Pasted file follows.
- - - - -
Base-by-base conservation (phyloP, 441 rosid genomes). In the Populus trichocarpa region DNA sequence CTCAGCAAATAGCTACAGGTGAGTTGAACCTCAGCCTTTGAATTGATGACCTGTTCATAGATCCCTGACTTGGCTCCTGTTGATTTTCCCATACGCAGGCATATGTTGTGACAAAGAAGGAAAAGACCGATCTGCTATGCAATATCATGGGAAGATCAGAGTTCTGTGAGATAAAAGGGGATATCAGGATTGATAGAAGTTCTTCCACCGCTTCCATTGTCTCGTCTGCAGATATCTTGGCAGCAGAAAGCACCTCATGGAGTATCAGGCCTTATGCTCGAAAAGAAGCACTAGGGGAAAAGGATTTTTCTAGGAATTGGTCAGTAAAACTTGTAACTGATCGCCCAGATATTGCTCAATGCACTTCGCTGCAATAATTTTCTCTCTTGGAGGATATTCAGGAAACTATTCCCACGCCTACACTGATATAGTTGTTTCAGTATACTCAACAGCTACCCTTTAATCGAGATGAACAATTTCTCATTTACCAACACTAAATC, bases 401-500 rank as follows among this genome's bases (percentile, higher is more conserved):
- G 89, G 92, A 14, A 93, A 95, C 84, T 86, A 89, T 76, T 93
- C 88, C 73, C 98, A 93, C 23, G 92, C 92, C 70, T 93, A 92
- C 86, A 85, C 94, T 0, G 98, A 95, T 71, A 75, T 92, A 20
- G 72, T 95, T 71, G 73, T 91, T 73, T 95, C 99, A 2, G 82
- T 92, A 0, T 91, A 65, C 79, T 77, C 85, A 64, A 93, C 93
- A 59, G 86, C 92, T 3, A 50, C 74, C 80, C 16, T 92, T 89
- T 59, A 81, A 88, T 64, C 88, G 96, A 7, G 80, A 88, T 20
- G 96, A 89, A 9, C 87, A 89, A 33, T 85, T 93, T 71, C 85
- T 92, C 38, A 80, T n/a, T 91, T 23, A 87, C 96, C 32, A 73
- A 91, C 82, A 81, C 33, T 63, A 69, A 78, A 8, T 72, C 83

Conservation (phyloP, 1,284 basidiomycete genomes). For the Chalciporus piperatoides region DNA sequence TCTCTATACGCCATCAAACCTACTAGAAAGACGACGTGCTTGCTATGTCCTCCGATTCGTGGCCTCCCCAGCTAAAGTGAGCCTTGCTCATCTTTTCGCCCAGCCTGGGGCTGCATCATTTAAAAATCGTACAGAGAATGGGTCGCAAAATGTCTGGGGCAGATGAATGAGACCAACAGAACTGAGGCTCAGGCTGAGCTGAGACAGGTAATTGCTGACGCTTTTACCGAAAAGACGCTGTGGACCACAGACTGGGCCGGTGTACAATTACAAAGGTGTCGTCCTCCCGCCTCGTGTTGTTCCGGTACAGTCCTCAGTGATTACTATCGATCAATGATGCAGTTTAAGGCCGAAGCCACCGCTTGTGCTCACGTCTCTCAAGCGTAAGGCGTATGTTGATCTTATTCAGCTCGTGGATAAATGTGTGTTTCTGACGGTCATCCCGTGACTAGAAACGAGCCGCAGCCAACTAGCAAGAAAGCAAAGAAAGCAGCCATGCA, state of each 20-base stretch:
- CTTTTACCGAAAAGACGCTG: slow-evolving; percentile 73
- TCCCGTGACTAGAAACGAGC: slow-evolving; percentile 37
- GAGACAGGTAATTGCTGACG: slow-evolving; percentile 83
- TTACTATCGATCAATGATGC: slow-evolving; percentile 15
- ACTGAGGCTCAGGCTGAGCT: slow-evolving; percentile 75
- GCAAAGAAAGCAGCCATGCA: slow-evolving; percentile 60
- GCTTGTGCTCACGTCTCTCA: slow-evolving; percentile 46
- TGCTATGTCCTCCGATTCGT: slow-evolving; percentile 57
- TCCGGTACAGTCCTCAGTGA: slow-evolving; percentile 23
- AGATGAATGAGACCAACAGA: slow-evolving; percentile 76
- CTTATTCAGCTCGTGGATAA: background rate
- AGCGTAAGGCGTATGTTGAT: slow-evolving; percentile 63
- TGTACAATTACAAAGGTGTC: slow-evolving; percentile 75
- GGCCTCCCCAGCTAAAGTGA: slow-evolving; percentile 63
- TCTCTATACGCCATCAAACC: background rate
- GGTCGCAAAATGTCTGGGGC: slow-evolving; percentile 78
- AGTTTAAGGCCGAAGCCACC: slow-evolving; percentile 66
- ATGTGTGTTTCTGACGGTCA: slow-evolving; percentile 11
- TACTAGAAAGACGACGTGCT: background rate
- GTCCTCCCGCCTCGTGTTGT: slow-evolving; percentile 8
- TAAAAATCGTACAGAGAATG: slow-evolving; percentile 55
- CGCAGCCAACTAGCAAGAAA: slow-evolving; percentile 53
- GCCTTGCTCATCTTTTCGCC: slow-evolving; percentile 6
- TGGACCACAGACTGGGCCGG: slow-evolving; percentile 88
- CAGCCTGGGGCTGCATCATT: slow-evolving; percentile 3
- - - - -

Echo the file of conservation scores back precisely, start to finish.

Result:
Base-by-base conservation (phyloP, 441 rosid genomes). In the Populus trichocarpa region DNA sequence CTCAGCAAATAGCTACAGGTGAGTTGAACCTCAGCCTTTGAATTGATGACCTGTTCATAGATCCCTGACTTGGCTCCTGTTGATTTTCCCATACGCAGGCATATGTTGTGACAAAGAAGGAAAAGACCGATCTGCTATGCAATATCATGGGAAGATCAGAGTTCTGTGAGATAAAAGGGGATATCAGGATTGATAGAAGTTCTTCCACCGCTTCCATTGTCTCGTCTGCAGATATCTTGGCAGCAGAAAGCACCTCATGGAGTATCAGGCCTTATGCTCGAAAAGAAGCACTAGGGGAAAAGGATTTTTCTAGGAATTGGTCAGTAAAACTTGTAACTGATCGCCCAGATATTGCTCAATGCACTTCGCTGCAATAATTTTCTCTCTTGGAGGATATTCAGGAAACTATTCCCACGCCTACACTGATATAGTTGTTTCAGTATACTCAACAGCTACCCTTTAATCGAGATGAACAATTTCTCATTTACCAACACTAAATC, bases 401-500 rank as follows among this genome's bases (percentile, higher is more conserved):
- G 89, G 92, A 14, A 93, A 95, C 84, T 86, A 89, T 76, T 93
- C 88, C 73, C 98, A 93, C 23, G 92, C 92, C 70, T 93, A 92
- C 86, A 85, C 94, T 0, G 98, A 95, T 71, A 75, T 92, A 20
- G 72, T 95, T 71, G 73, T 91, T 73, T 95, C 99, A 2, G 82
- T 92, A 0, T 91, A 65, C 79, T 77, C 85, A 64, A 93, C 93
- A 59, G 86, C 92, T 3, A 50, C 74, C 80, C 16, T 92, T 89
- T 59, A 81, A 88, T 64, C 88, G 96, A 7, G 80, A 88, T 20
- G 96, A 89, A 9, C 87, A 89, A 33, T 85, T 93, T 71, C 85
- T 92, C 38, A 80, T n/a, T 91, T 23, A 87, C 96, C 32, A 73
- A 91, C 82, A 81, C 33, T 63, A 69, A 78, A 8, T 72, C 83

Conservation (phyloP, 1,284 basidiomycete genomes). For the Chalciporus piperatoides region DNA sequence TCTCTATACGCCATCAAACCTACTAGAAAGACGACGTGCTTGCTATGTCCTCCGATTCGTGGCCTCCCCAGCTAAAGTGAGCCTTGCTCATCTTTTCGCCCAGCCTGGGGCTGCATCATTTAAAAATCGTACAGAGAATGGGTCGCAAAATGTCTGGGGCAGATGAATGAGACCAACAGAACTGAGGCTCAGGCTGAGCTGAGACAGGTAATTGCTGACGCTTTTACCGAAAAGACGCTGTGGACCACAGACTGGGCCGGTGTACAATTACAAAGGTGTCGTCCTCCCGCCTCGTGTTGTTCCGGTACAGTCCTCAGTGATTACTATCGATCAATGATGCAGTTTAAGGCCGAAGCCACCGCTTGTGCTCACGTCTCTCAAGCGTAAGGCGTATGTTGATCTTATTCAGCTCGTGGATAAATGTGTGTTTCTGACGGTCATCCCGTGACTAGAAACGAGCCGCAGCCAACTAGCAAGAAAGCAAAGAAAGCAGCCATGCA, state of each 20-base stretch:
- CTTTTACCGAAAAGACGCTG: slow-evolving; percentile 73
- TCCCGTGACTAGAAACGAGC: slow-evolving; percentile 37
- GAGACAGGTAATTGCTGACG: slow-evolving; percentile 83
- TTACTATCGATCAATGATGC: slow-evolving; percentile 15
- ACTGAGGCTCAGGCTGAGCT: slow-evolving; percentile 75
- GCAAAGAAAGCAGCCATGCA: slow-evolving; percentile 60
- GCTTGTGCTCACGTCTCTCA: slow-evolving; percentile 46
- TGCTATGTCCTCCGATTCGT: slow-evolving; percentile 57
- TCCGGTACAGTCCTCAGTGA: slow-evolving; percentile 23
- AGATGAATGAGACCAACAGA: slow-evolving; percentile 76
- CTTATTCAGCTCGTGGATAA: background rate
- AGCGTAAGGCGTATGTTGAT: slow-evolving; percentile 63
- TGTACAATTACAAAGGTGTC: slow-evolving; percentile 75
- GGCCTCCCCAGCTAAAGTGA: slow-evolving; percentile 63
- TCTCTATACGCCATCAAACC: background rate
- GGTCGCAAAATGTCTGGGGC: slow-evolving; percentile 78
- AGTTTAAGGCCGAAGCCACC: slow-evolving; percentile 66
- ATGTGTGTTTCTGACGGTCA: slow-evolving; percentile 11
- TACTAGAAAGACGACGTGCT: background rate
- GTCCTCCCGCCTCGTGTTGT: slow-evolving; percentile 8
- TAAAAATCGTACAGAGAATG: slow-evolving; percentile 55
- CGCAGCCAACTAGCAAGAAA: slow-evolving; percentile 53
- GCCTTGCTCATCTTTTCGCC: slow-evolving; percentile 6
- TGGACCACAGACTGGGCCGG: slow-evolving; percentile 88
- CAGCCTGGGGCTGCATCATT: slow-evolving; percentile 3